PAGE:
This advisory expires at Midnight.
Huntington and Tuckerman Ravine have MODERATE avalanche danger today. All forecast areas have Moderate avalanche danger. Natural avalanches are unlikely and human-triggered avalanches are possible. Heightened avalanche conditions exist on specific terrain features. Evaluate snow and terrain carefully to identify features of concern. The only exception to this rating is the Little Headwall which has Low avalanche danger. Natural and human-triggered avalanches are unlikely there.
A backcountry avalanche watch is currently issued. A warning will likely go into effect tonight through midnight on Monday. Tomorrow, snow totals approaching 24” combined with strong winds will create widespread natural avalanche activity.
AVALANCHE PROBLEM: Loose-Dry avalanches will be the concern for the main part of the day today. As snow accumulates, the likelihood of these will increase. Areas of Wind Slab that formed on Saturday remain primarily on north and north-east facing aspects. If traveling in terrain today, be on the lookout for softer pockets that exist near terrain features. While these soft wind slabs were cracking underfoot yesterday but not propagating, a loose dry overloading this today could add enough weight to propagate a fracture. As darkness falls and the bulk of the storm arrives during the night, expect storm slab and wind slab to form, rapidly increasing avalanche danger.
WEATHER: High winds from the NW that topped the century mark on Friday have gradually decreased to a current 12mph from the south. Yesterday, just over 4” of light density snow fell on our terrain. Today, snow looks to pick up in intensity in the early afternoon. By dark today, we may see up to 6” of new snow with winds shifting to the SE and increasing to 50mph. No matter how you look at the models for the approaching storm, there is a lot of snow coming. By Tuesday morning, we should see around 20” with high winds moving even more snow in avalanche terrain.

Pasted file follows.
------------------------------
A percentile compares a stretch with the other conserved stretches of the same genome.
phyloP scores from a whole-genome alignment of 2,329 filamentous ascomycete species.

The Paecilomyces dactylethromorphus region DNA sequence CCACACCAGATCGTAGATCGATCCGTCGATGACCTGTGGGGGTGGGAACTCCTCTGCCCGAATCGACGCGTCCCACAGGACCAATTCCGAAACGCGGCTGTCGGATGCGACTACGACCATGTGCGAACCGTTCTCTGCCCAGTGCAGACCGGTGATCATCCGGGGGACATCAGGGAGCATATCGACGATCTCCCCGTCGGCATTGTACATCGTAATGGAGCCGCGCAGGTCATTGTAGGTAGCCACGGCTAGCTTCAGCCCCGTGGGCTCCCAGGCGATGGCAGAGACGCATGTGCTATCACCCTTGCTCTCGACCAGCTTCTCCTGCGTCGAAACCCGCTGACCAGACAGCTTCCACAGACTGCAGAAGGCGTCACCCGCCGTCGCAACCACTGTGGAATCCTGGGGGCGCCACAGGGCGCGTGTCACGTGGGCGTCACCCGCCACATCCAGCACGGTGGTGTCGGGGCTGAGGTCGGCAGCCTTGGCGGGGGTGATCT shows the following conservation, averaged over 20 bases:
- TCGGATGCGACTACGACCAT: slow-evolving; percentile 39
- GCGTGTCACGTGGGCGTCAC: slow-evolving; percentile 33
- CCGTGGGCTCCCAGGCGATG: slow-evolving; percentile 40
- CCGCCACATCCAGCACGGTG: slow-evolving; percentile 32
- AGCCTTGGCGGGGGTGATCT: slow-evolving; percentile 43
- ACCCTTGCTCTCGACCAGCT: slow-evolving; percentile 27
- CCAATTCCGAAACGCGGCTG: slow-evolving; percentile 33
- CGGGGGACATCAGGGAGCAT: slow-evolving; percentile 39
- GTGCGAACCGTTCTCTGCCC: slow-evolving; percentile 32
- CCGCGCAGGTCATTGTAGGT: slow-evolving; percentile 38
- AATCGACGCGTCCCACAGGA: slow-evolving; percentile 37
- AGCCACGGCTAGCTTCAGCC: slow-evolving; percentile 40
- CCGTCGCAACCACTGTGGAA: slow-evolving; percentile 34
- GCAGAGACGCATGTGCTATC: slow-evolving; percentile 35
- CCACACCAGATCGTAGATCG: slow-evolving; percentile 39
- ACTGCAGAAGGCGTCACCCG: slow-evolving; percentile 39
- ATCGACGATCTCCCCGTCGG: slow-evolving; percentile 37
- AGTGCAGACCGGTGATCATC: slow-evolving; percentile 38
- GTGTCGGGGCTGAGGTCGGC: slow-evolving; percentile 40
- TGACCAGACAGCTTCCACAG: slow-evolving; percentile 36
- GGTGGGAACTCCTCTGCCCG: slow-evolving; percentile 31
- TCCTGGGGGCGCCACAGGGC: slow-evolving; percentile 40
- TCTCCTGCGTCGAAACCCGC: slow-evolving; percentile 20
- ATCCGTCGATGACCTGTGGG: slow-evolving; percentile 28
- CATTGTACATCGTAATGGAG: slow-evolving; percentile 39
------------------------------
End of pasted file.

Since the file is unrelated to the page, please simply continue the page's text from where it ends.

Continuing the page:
SNOWPACK: Scoured 1” thick breakable crust along with pencil-hard wind slab is the predominant snow surface to start the day. In lee areas of SW winds, scattered, soft wind slab formed yesterday and is primarily in mid-elevations of our terrain. This new softer slab was up to two feet deep in places under the steepest terrain, but made of light-enough density snow that it would not prevent postholing into the crust beneath. As snow arrives today, sluff management will present problems, especially if the sluff entrains this soft slab. As winds increase at the end of the day and the intensity of snowfall increases, storm slab and wind slab will become widespread. Expect rapidly increasing avalanche danger around dark this evening.
- Safe travel in avalanche terrain requires training and experience. This advisory is just one tool to help you make your own decisions in avalanche terrain. You control your own risk by choosing where, when, and how you travel.
- Anticipate a changing avalanche danger when actual weather differs from the higher summits forecast.
- For more information contact the Forest Service Snow Rangers, the AMC at the Pinkham Notch Visitor Center, or the caretakers at Hermit Lake Shelters or the Harvard Cabin.
- Posted 8:25 a.m., Sunday, February 12, 2017. A new advisory will be issued tomorrow.
Helon Hoffer, Snow Ranger
USDA Forest Service
White Mountain National Forest
(603) 466-2713 TTY (603) 466-2713